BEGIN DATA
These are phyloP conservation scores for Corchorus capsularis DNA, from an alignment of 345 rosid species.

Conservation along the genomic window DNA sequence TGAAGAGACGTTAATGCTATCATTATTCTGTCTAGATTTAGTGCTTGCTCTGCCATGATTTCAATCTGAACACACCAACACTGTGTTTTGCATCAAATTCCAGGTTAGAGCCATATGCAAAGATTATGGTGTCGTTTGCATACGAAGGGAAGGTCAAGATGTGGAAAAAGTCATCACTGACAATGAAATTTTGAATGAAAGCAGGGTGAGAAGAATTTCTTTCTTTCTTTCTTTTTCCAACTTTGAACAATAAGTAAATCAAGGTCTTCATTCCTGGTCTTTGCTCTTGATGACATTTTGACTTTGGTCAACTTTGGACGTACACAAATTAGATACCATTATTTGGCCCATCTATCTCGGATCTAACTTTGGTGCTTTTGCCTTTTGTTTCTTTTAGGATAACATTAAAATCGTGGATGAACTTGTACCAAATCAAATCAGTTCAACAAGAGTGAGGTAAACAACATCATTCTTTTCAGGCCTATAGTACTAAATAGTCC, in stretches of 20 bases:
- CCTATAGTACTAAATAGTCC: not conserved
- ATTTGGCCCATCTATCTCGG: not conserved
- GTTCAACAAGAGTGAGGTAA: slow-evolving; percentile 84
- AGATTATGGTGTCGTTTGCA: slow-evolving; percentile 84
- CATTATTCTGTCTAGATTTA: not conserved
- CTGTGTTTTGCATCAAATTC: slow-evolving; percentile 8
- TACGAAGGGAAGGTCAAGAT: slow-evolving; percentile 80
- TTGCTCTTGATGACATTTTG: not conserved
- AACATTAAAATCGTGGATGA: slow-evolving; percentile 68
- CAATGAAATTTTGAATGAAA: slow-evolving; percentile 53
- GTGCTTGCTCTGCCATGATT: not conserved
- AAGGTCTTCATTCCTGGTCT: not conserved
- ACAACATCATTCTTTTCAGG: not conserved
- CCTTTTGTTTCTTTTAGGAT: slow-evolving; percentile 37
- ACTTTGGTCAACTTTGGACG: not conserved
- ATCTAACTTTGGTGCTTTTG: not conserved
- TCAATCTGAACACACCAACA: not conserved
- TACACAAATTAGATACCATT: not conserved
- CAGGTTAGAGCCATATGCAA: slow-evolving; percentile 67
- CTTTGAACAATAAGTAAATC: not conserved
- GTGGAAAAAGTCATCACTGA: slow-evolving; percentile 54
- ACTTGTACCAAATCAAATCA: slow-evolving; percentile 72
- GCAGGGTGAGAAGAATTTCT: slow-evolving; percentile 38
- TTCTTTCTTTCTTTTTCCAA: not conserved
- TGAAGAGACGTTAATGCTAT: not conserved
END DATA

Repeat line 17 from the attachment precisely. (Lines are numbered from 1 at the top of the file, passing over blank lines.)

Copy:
- ACTTTGGTCAACTTTGGACG: not conserved